• Add to your playbook – for some companies, launching a product is an old hat — the team knows exactly the steps to take and channels to lean on. We’re not in normal times anymore, so now is the time to experiment with at least one new approach. It can be as incremental as adding a GIF to a suite of product photos or as significant as hosting a virtual reveal for select media and influencers. 

We’d love to hear from you! Are there any launches that have caught your eye during the pandemic? Let us know at

Integrated strategy, leveraged tactics: Engaging with a Consumer Audience During COVID-19

While COVID-19 has led to a boom in demand for Zoom, delivery services, and Peloton, plenty of brands are facing increased communication challenges, tightened budgets and a steep learning curve as they adapt to a digital-only landscape. 

While digital, social and search channels are seeing record traffic from stay-at-home audiences, few brands have the ad budgets to capitalize on them. Organic content teams are scrambling. PR teams are searching for angles. But the market is noisy and reporters are inundated with stories in the crowded media landscape. So how do you stand out? Integrate. Not just your tactics, but your strategy and mindset for the better.

Whether you’re reaching out to reporters or building targeted lead-gen campaigns, a fully integrated program of PR, owned content, social channels, and paid advertising should be fully integrated in your strategy. Here’s where to start. 

Identify Your End Game 

At this point in the coronavirus crisis, many companies have found themselves more concerned with customer retention than acquisition, given the number of consumers on a tighter budget than ever before. Before building out plans, figure out what you want your audience to do. Consider whether it is worthwhile to push them to buy or highlight the value in services and products that they already may have invested in instead. 

Provide real value to audiences in the most efficient way possible. This doesn’t always equal sales, but that doesn’t make it any less valuable.

Figure Out What You Want to Say 

Although we’re all facing new hurdles, our core challenges remain the same. In order to stand out in a crowded communications landscape, brand voices need to develop and maintain firm, impactful POVs and build trust with the media, consumers, influencers and other stakeholders.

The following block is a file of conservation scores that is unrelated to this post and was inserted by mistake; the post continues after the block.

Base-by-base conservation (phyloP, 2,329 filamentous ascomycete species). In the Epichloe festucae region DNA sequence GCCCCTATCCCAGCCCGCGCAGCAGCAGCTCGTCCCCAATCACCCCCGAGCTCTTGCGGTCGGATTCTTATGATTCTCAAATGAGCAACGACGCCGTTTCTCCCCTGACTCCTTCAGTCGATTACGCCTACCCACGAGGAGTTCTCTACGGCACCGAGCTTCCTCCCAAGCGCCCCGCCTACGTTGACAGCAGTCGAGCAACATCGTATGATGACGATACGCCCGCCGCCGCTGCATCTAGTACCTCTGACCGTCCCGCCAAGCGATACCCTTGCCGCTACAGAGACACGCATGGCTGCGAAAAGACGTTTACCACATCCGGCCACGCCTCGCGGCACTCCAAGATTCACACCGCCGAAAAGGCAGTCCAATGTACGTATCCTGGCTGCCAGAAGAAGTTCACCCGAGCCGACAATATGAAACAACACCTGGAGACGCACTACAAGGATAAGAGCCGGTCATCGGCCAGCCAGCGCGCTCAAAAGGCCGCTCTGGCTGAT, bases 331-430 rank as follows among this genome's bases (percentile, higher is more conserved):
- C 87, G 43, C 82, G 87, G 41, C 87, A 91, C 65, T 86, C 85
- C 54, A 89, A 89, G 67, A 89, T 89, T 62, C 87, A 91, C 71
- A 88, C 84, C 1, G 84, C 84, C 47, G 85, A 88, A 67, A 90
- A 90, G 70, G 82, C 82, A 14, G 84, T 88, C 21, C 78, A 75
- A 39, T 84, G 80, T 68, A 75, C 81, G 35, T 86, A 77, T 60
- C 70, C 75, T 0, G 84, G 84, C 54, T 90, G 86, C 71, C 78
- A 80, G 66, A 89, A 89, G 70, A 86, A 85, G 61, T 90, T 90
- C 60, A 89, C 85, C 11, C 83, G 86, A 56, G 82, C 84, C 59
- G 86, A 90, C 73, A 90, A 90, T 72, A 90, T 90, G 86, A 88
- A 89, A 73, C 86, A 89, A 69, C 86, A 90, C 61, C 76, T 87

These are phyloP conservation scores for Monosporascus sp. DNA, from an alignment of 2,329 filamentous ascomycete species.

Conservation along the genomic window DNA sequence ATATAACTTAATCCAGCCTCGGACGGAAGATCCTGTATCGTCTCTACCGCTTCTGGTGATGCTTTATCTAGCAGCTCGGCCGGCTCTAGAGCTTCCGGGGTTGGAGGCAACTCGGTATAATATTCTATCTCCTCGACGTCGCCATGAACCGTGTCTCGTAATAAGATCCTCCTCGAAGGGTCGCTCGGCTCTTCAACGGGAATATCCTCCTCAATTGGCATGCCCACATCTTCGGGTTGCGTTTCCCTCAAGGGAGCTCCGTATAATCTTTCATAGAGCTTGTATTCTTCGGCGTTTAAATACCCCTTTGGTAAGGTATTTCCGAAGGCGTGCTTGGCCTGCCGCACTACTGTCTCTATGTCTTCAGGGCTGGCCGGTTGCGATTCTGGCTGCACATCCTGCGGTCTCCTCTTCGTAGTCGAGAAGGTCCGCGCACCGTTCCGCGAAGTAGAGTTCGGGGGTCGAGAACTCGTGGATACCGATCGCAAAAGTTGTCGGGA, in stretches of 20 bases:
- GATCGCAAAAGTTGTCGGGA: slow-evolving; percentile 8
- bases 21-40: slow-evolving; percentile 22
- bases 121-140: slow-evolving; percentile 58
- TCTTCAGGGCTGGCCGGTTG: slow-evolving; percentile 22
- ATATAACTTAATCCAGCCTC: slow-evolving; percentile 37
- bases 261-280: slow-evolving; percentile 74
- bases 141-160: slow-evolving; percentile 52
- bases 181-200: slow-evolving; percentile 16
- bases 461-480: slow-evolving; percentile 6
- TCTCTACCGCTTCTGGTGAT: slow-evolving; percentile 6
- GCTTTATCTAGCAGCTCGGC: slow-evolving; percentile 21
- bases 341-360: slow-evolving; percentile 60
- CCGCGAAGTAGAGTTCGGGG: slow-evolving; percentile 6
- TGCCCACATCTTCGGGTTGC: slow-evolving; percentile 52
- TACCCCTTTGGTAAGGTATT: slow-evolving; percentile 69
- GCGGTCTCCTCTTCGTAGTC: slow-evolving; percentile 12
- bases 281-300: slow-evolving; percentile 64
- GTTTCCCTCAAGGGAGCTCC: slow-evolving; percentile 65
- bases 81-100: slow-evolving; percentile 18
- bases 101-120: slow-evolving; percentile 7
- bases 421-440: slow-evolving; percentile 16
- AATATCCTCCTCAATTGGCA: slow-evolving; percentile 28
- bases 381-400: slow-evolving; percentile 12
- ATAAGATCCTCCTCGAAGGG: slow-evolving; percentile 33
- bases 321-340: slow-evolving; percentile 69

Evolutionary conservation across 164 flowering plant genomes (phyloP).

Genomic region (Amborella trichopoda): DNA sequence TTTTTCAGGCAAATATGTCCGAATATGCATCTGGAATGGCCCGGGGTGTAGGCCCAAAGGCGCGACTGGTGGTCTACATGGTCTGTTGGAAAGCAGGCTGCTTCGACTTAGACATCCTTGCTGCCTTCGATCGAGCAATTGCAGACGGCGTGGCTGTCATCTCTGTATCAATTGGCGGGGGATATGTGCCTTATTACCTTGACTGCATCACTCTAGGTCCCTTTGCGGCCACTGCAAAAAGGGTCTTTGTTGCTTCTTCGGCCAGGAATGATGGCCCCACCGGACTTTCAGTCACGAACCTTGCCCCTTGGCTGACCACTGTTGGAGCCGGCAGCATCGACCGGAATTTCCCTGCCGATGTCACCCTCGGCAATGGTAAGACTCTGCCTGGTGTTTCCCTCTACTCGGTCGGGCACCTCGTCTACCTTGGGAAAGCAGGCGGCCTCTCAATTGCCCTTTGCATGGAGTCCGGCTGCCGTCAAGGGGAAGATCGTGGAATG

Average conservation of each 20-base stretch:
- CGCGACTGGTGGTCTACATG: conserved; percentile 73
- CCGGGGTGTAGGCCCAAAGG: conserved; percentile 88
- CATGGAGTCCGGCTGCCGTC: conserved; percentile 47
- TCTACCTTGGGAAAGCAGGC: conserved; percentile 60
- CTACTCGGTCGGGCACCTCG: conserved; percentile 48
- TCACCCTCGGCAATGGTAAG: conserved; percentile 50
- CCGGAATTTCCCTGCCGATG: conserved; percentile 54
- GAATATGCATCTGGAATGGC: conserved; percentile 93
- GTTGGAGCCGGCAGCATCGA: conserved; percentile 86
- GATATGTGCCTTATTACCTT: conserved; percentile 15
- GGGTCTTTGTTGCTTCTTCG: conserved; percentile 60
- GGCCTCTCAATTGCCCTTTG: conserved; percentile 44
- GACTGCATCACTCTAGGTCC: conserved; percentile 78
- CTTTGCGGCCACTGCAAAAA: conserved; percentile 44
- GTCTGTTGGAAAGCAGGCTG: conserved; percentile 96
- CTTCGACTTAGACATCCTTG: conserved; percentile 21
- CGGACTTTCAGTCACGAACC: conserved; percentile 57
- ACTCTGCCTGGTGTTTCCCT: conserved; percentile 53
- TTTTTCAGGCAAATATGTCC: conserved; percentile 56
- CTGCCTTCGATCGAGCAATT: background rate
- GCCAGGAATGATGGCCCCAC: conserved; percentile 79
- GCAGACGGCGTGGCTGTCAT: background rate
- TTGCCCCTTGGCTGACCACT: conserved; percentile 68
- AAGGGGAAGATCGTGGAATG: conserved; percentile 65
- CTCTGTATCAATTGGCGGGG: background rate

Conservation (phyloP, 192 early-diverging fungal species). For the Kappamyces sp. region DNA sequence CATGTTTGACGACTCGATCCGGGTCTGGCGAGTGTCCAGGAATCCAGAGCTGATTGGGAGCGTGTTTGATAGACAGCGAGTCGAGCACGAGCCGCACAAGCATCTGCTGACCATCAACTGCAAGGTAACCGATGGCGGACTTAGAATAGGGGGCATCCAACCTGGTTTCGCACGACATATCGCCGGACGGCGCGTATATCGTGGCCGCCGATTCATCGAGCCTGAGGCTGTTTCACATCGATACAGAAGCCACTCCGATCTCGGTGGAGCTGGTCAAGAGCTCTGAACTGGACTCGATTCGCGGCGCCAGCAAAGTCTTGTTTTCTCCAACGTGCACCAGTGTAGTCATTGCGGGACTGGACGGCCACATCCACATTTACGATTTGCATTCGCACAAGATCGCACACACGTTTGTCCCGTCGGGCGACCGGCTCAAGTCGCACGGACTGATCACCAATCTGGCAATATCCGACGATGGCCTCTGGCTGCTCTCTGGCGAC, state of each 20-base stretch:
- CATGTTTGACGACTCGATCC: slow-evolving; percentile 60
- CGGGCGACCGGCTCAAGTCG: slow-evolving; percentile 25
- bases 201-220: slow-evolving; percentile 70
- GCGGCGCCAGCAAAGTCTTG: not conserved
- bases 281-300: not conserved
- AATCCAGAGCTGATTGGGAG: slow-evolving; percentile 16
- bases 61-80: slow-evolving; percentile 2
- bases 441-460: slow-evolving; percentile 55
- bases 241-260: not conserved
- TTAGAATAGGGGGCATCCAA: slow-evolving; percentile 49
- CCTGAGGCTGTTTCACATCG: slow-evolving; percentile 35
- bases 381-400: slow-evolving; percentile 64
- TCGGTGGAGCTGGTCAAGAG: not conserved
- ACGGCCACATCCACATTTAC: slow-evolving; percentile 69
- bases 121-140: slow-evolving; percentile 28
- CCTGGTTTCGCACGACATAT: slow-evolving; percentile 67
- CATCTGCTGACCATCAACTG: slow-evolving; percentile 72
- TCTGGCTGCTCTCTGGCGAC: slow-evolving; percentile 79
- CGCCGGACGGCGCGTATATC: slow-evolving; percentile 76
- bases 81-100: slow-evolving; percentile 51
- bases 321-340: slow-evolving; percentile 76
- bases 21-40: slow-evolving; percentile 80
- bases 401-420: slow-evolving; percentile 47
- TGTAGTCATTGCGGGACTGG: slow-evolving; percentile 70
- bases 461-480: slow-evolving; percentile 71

This is where sensitivity training comes into play. Empathy is key, and audience research is paramount. If a platform planned in isolation and deployed without due diligence and testing sounds offensive or insensitive, it will undo all your other investments. Now is the time for brand leaders to read the room. Look for increased confidence in their messaging and avoid promoting products and services in a tone-deaf manner. 

Digital platforms can help. Message testing surveys, segmented audiences and A/B testing can provide baseline engagement and quantified proof to reinforce creative decisions. As an agency, we can do the same with media, leveraging our insights from daily contact with the publications you need to reach, and data on the approaches which are gaining traction in a crowded, complex and changing market. 

… And How You Want to Say It

If you want to be understood, use the language your audience is already familiar with. There is no more direct route to finding that language than by researching the search terms that people are using to research your industry or solve their problems. 

Those have changed throughout the shelter-in-place orders, and differ between city, state and region. Now is a good time to explore new insights before infusing them across all your channels, including PR. People often research the terms they read. An integrated approach can pay unexpected dividends, while also unlocking efficiencies.

By uncovering the new ways people are searching, you’ll capture new audiences and generate fresh content ideas. What’s top of mind for them and what problems they face are all just a search query away. 

The most valuable thing a brand can do is listen and be a partner to its audience. This means understanding what people want and need, figuring out how best to deliver those experiences that will help them and doing so through the channels they are best placed to access. 

It’s far from easy, but developing an integrated mindset and aligned tactical execution is the key to reaching and engaging consumers. Not just during the age of COVID-19, but in the forever-changed world we will share when the coronavirus is a distant memory.

If you’d like to learn more about how Highwire can help your company better engage with your target audience, drop us a line at

Thinking of Using TikTok to Reach Gen Z? Read This First.

Whether you’re Gen Z, a Millennial or even Gen X, chances are you’ve heard of TikTok. It’s the latest social media app that’s taking over and everyone wants to be a part of it. 

TikTok offers users the ability to express themselves through quick clips set to popular music (available via the platform’s expansive library), the app has become a fashionable channel for lip-syncing, dance, comedy videos, and more.

Celebrities use the platform to promote their own brand and the platform has cultivated its own influencers through the TikTok community. So if influencers are using this to successfully promote their brand, should companies be doing the same?

Given TikTok’s popularity amongst Gen Z, we took it upon ourselves to do a deep dive into the platform and determine how companies can use this platform to elevate their brand awareness.

What is TikTok?

Let’s start off with the basics — what is TikTok? It’s a Chinese-based video app founded in 2016 that allows everyone to be a creator and encourages users to share their passion and personal creative expression through their videos. TikTok combines Vine and, a famous lip-syncing app that was acquired, in 2017 by ByteDance. 

In the short amount of time since being founded, TikTok has skyrocketed as a social media app. The app has been downloaded more than a billion times, there are 30 million-plus monthly active users in the U.S. and 37 billion U.S. video views a month. It’s reported that Americans are opening the app eight times a day, spending around 46 minutes a day in the app.